Serbia's 'Muslim whore' will fight on: Torture has strengthened Danica Draskovic's opposition to President Milosevic, writes Marcus Tanner in Belgrade

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The Independent Online
HER face was ravaged by five weeks of prison beatings, and she is almost bent double by spinal injuries inflicted by Slobodan Milosevic's thugs. But now that she is out of jail, Danica Draskovic, wife of the Serbian opposition leader Vuk Draskovic, has promised to carry on leading street demonstrations until Serbia's nationalist leadership has fallen.

'I feel stronger than ever,' she said. 'Vuk may forgive them for what they did to us, but I never will.'

She wept as she recalled her prison ordeal at the hands of President Milosevic's bully-boys, after arrest on charges of instigating a riot outside parliament.

'I was dragged around the floor by the hair, punched in the face, kicked in the spine and kidneys and spat at by a gang of 30 policeman, who screamed, 'Muslim whore, we will drink your blood]' ' she said.

But even worse than the daily truncheon blows that sent her spinning across the floor of her windowless cell, she says, was the psychological torture of life in President Milosevic's dungeons. 'I had to watch them drag my husband into another room and listen to the sound of them beating him,' she said. 'I had to sit there and watch the police come out of that room one by one and wipe the sweat from their brows, exhausted from what they did to my husband. When I screamed 'Vuk', he called back, 'Oh Dana, I am good for nothing'. Then they took him away, and for a month I never saw him.'

It has been a strange odyssey for the 48-year-old Mrs Draskovic, from a childhood spent in a Serbian nationalist 'Chetnik' household in Montenegro, to a comfortable life as wife of a highly successful novelist, to solitary confinement inside Belgrade's fortress-like prison.

She cheerfully admits she once enjoyed la dolce vita, holidaying in the couple's luxury villa on the Montenegrin riviera and dressing in Italian designer clothes. But life as a social butterfly was not enough. 'I cannot stand injustice, I want to correct it and I am not afraid to do so,' she said. 'I must fight for a democratic Serbia, with a truly free opposition. In prison the guards called me a psychopath, because I was so rebellious.'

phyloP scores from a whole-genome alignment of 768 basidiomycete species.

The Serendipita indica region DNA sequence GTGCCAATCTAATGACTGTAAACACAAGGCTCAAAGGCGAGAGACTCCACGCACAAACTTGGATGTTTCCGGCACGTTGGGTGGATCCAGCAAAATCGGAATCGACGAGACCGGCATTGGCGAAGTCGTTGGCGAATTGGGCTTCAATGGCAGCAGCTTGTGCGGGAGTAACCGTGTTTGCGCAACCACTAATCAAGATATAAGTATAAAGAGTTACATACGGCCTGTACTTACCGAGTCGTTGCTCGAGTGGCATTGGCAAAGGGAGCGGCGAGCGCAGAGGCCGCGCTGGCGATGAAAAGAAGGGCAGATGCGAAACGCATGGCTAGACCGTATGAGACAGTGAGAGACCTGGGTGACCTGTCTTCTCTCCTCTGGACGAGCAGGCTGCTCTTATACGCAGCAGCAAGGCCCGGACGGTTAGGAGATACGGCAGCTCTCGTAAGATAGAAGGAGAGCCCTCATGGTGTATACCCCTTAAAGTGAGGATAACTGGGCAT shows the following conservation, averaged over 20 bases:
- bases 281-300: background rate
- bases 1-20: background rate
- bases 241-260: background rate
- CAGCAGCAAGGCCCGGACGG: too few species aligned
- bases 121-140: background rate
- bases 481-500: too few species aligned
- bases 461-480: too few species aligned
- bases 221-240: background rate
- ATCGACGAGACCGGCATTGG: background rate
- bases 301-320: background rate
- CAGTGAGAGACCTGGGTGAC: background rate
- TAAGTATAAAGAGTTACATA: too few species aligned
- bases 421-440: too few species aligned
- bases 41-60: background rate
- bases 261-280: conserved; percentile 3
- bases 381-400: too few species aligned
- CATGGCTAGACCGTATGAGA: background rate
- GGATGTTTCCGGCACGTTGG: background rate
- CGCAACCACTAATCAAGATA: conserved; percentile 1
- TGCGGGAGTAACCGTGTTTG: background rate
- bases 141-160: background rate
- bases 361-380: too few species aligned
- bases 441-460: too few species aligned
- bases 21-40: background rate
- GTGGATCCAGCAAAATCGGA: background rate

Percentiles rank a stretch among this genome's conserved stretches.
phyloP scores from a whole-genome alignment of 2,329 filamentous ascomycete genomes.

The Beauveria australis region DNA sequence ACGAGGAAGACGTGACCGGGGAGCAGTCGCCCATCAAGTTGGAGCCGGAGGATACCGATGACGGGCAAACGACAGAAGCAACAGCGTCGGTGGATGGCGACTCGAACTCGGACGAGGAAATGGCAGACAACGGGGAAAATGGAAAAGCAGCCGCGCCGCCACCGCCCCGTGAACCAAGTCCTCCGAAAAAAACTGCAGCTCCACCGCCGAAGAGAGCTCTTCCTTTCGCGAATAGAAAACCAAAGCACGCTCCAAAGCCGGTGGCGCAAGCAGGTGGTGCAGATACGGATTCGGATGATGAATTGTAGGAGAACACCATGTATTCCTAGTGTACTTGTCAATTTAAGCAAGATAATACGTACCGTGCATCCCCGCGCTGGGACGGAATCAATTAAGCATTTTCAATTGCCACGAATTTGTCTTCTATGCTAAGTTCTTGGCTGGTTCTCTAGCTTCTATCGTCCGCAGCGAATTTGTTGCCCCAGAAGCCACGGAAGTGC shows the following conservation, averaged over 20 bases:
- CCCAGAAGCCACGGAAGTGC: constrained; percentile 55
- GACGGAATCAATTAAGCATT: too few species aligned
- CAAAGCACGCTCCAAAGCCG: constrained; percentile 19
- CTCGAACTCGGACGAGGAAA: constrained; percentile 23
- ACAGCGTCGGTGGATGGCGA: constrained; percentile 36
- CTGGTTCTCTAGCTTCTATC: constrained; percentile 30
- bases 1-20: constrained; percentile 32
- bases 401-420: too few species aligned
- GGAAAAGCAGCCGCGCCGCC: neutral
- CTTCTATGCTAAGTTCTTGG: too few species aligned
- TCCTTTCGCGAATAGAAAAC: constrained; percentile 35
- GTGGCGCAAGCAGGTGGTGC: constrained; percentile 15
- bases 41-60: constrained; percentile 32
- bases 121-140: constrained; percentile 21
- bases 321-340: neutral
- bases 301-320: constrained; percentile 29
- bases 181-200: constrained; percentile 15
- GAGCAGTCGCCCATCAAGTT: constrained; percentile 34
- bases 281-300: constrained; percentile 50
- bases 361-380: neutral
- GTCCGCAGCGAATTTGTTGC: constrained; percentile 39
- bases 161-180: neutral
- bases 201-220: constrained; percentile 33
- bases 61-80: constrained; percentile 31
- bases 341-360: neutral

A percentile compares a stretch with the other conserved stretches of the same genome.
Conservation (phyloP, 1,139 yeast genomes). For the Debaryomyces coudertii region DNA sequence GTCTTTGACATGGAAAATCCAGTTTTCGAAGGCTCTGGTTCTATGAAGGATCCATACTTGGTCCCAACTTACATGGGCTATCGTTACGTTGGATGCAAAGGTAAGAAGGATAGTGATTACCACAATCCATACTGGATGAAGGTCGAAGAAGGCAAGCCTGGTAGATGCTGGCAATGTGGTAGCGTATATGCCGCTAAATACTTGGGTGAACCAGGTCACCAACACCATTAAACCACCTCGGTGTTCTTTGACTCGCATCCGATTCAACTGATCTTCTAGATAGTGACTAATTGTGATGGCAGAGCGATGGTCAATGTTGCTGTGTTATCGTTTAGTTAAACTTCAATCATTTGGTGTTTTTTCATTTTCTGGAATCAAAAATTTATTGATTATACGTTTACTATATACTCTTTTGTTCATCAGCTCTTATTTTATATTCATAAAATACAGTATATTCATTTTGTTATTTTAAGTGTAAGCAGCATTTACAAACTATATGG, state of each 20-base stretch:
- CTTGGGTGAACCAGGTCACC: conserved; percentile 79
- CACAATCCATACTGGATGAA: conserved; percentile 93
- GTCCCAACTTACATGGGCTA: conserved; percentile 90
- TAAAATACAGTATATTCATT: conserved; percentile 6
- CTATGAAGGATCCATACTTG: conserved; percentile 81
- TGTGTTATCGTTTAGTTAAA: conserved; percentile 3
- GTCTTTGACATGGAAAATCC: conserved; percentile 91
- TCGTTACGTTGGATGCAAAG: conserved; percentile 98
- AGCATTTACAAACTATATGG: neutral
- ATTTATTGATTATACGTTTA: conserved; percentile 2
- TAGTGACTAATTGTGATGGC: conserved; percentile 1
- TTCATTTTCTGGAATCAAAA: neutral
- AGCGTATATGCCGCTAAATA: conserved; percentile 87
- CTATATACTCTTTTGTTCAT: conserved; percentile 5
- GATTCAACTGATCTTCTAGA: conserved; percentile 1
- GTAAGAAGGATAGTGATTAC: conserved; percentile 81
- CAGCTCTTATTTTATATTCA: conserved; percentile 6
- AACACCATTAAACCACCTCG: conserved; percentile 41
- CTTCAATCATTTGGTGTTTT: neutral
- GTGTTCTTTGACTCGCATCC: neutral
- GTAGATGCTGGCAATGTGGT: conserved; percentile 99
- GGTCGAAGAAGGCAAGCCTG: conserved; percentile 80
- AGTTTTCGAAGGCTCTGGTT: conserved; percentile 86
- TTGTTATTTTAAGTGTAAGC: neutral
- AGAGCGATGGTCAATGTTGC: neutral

Many people in Serbia revile Danica Draskovic, not as a psychopath but as a traitor. She gained national notoriety for stridently denouncing the mass murder of tens of thousands of Muslims in Bosnia, lashing the Serbian forces who perpetrated such crimes and ridiculing mealy-mouthed Western politicians who have allowed it to continue.

It was then that this daughter of a long line of Serbian fighters was dubbed 'the Muslim whore'. But she regrets nothing. 'Those who have gone to war in Bosnia have betrayed Serbia's national interest and not I,' she said. 'It was never in Serbia's nationalist interest to go from house to house butchering Muslim women and children like General Mladic (the Serbian commander in Bosnia)'. She has her private reasons for fighting this injustice. Serbian Communists massacred her Serbian royalist relatives at the end of the Second World War.

The Draskovics were released last week under a pardon signed by Mr Milosevic. The apparent gesture of mercy followed diplomatic protests and a visit to Belgrade by Danielle Mitterrand, wife of the French President. But Mr Draskovic's pardon is only partial, and he could spend up to 10 years in prison for assaulting a policeman. The couple will need weeks in hospitals to recuperate.

If Serbia's leader thought he had terrified his most turbulent critics into silence, he miscalculated. Whatever her husband decides, Mrs Draskovic promised she will carry on marching against the man she calls Serbia's Ceausescu. 'I gained strength from seeing what a terrible dictatorship we have in Serbia. Before I would never have believed what I endured was possible. In Uganda yes, but in the middle of Europe - never.'

(Photograph omitted)

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